In a cricket game, a hit-wicket is perhaps the most humiliating way to conclude your innings. It is an embarrassing form of dismissal. Law 35 of the Laws of Cricket governs this type of dismissal. If the striker’s wicket is laid down by his bat or person after the bowler has begun his delivery stride and the ball is still in play, he is out “hit wicket.” This might happen as the striker is prepared to receive or receiving delivery, or while he is running for the first time after playing the delivery. A batsman is out hit-wicket in basic terms if he knocks the bails off the stumps or uproots the stumps while attempting to strike the ball or take off for a run.
After caught, bowled, leg before wicket, run out, and stumped, this is the sixth most prevalent manner of dismissal. It is far less common than any of the five traditional techniques, but far more common than the other four (timed out, blocking the field, retiring out, and hitting the ball twice), which are exceedingly uncommon.
It’s one of the game’s fundamentals that we risk upsetting the stumps if we move too far into the crease. Despite the fact that batsmen have taken risks in order to develop new strokes, the tides have occasionally shifted in their favor.
Here are some Indian cricketers who have been Hit Wicket and got dismissed:
During the first Test against England in Rajkot, Virat Kohli became the 20th Indian player to be dismissed in this fashion. Virat was also out hit-wicket in a One-Day International against England in Cardiff in 2011 off the bowling of Graeme Swann after scoring 107. This is only the second time an Indian batsman has been dismissed in this manner in both Tests and ODIs. The only other person who has met this fate is Nayan Mongia. Kohli seemed in good form on day four of the first Test against England in Rajkot, hitting several clean boundaries in his 40-ball performance before his back leg hit the stumps and dislodged a bail while trying to pull a delivery from leg-spinner Adil Rashid.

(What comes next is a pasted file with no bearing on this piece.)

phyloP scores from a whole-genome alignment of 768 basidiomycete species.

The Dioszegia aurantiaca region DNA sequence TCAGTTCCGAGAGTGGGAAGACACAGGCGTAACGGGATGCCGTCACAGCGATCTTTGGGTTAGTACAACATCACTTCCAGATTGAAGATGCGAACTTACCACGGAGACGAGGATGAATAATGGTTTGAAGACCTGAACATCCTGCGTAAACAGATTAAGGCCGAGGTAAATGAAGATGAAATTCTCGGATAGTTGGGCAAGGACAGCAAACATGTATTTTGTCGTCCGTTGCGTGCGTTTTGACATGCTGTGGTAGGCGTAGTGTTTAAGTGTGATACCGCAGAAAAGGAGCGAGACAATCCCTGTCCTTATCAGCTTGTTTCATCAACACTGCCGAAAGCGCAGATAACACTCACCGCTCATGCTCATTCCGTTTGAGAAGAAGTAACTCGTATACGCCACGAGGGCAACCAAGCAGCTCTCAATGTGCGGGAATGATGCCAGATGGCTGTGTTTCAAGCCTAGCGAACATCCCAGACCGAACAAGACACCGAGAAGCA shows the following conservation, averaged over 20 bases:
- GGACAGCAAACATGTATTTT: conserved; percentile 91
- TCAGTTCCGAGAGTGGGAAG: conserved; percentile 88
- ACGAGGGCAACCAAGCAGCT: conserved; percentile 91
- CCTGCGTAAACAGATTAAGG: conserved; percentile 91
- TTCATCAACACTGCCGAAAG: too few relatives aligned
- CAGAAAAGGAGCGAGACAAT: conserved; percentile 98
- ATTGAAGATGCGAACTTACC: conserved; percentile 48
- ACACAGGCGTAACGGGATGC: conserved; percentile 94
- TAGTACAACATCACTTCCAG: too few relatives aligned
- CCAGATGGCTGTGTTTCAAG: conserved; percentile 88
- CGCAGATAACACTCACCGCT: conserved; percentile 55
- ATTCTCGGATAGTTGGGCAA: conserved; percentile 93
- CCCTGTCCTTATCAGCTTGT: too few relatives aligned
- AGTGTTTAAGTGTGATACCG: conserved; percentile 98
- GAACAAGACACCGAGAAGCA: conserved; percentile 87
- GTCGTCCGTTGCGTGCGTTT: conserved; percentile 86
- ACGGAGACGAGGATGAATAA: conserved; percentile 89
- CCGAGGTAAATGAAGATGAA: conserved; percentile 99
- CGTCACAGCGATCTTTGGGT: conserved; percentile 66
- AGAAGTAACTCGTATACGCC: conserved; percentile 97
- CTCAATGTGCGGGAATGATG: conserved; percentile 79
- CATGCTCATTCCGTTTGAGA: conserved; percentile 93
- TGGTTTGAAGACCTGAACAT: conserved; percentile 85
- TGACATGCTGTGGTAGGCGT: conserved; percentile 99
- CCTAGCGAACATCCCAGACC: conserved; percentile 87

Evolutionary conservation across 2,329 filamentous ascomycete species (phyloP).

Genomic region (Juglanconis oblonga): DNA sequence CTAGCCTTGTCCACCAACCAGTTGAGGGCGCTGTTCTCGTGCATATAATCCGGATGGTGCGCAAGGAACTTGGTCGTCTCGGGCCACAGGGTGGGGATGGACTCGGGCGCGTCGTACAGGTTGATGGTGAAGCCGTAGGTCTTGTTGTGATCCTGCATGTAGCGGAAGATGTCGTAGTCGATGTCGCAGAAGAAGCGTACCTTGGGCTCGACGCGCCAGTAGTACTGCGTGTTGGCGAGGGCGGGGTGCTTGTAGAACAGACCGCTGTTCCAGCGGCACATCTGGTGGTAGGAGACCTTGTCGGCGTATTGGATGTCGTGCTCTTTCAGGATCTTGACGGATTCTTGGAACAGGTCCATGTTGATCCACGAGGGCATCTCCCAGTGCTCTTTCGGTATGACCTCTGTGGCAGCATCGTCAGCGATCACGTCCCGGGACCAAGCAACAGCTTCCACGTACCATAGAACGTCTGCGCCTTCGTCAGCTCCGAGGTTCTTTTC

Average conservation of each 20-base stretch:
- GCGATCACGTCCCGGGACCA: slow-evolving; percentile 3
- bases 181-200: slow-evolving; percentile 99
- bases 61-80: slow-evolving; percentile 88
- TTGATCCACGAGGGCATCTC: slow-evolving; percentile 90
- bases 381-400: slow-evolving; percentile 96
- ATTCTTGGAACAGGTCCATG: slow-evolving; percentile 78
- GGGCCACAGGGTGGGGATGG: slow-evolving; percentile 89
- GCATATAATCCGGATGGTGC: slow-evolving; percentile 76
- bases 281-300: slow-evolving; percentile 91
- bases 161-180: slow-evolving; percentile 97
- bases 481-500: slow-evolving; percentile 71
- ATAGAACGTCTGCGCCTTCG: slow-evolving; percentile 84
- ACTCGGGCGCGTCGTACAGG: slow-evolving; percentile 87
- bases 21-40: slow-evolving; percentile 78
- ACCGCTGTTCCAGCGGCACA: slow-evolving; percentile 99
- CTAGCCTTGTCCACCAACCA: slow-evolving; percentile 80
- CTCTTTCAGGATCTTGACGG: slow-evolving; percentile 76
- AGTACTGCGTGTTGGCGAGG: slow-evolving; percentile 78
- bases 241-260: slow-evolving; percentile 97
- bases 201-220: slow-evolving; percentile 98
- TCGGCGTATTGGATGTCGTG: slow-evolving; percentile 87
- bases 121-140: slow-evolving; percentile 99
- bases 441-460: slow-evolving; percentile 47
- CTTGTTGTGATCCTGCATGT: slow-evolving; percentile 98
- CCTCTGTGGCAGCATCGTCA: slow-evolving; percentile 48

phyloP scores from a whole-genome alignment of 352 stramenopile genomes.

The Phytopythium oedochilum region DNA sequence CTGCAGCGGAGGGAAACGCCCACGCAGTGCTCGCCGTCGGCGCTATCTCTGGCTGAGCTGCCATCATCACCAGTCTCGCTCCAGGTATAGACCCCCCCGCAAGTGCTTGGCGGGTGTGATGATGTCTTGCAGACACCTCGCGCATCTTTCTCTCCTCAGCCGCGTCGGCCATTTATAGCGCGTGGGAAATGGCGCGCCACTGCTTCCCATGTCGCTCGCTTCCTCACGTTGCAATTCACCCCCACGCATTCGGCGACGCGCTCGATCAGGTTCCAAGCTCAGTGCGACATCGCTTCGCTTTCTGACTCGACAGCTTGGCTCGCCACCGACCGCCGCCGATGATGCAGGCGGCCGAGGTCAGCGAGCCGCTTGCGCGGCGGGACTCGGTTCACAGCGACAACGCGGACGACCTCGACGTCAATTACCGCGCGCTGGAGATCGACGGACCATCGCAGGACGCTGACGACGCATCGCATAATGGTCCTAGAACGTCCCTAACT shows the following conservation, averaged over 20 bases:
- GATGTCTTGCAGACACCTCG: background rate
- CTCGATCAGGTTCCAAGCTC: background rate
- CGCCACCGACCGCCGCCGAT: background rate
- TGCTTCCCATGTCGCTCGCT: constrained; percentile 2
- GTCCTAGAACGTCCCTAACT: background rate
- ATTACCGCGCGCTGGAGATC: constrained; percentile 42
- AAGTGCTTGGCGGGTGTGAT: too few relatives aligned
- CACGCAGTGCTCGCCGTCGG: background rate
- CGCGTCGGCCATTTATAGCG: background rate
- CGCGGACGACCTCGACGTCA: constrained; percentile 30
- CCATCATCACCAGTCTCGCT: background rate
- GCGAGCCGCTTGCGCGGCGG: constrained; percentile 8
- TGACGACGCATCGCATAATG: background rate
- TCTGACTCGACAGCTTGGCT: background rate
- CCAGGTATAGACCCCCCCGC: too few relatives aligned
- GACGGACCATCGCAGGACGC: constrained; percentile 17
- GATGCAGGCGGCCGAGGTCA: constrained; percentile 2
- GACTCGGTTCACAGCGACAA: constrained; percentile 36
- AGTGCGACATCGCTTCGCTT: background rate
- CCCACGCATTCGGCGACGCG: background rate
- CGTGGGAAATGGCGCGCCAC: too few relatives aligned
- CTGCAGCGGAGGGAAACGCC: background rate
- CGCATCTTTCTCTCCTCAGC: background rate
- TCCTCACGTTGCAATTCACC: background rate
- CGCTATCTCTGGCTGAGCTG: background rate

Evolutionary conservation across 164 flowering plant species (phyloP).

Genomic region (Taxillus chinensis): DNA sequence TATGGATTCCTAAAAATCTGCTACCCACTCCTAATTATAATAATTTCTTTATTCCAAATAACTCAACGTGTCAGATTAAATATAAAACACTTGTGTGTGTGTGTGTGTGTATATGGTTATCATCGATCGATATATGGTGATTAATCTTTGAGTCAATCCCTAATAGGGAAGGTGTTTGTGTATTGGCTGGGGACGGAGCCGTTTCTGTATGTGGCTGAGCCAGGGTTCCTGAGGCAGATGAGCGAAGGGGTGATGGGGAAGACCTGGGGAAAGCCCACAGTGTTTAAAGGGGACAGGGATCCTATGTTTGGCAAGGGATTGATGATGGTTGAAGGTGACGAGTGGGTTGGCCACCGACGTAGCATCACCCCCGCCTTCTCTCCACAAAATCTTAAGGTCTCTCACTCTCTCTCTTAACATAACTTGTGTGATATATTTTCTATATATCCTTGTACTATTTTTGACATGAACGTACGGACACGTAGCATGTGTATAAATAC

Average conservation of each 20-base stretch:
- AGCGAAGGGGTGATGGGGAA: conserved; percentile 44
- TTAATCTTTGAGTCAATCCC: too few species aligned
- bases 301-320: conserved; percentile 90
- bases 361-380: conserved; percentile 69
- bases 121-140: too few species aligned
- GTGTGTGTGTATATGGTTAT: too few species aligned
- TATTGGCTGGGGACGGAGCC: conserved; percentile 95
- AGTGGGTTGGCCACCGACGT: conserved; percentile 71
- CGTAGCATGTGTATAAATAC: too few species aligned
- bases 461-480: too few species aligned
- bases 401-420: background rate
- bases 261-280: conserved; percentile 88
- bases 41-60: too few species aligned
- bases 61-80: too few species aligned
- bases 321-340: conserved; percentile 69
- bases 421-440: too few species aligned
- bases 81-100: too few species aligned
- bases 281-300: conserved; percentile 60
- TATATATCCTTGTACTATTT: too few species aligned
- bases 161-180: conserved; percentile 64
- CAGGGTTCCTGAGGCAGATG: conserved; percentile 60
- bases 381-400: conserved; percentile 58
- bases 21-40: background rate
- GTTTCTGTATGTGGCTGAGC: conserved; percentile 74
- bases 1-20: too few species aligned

Not once, but three times, Mohinder Amarnath was dismissed in this manner. He is well recognized for being Man of the Match in the 1983 World Cup semi-final and final, which India won after overcoming the famous West Indies at Lord’s. Amarnath was dismissed hit-wicket in the second Test match of India’s 1978 tour of Pakistan when he was batting on 20. The next year, India hosted Australia, and the right-hander got hit-wicket while he was on 2 during the 6th and last Test match. Against Pakistan in 1984, Mohinder met with the same fate in Faisalabad, this time because of an Azeem Hafeez delivery.
VVS Laxman will go down in Indian cricket history as a unique batsman. We prefer to associate this world-class player with his 281-run century in the famous Kolkata Test in 2001, but he is much more than that. Laxman hit a spectacular century in the 4th Test match at St. John’s, Antigua when the 5-match series was locked at 1-1 during India’s visit to the West Indies in 2002. When the Hyderabadi batsman was batting on 130 runs, he misjudged the sticks while facing Merv Dillon and walked back to the pavilion.
Vengsarkar made his international cricket debut as an opening batsman against New Zealand in Auckland in 1975–76. Later in his career, he frequently batted at No. 3 or No. 4. Dilip Vengsarkar was a great batsman during his time. The right-hander who batted at number 3, has the capability to take on even the most ferocious of bowling assaults. Vengsarkar toured Australia early in his career in 1977, and it was in the first Test match in Brisbane when he was out hit-wicket by a Jeff Thompson ball.
Vijay Manjrekar made his Test debut against England in Kolkata in 1951, and he demonstrated his value in the third match of his career, a famous 133 at Leeds during their tour of England in 1952. Vijay scored 3208 runs at an average of 39.12 in 55 Test matches, including seven hundreds. He struck an unbeaten 102 in his last Test innings against New Zealand in Chennai, which is an uncommon accomplishment. During his first-class career, he played for Andhra Pradesh, Bengal, Maharashtra, Mumbai, Rajasthan, and Uttar Pradesh. He was an excellent ball cutter and hooker. He is Sanjay Manjrekar’s father.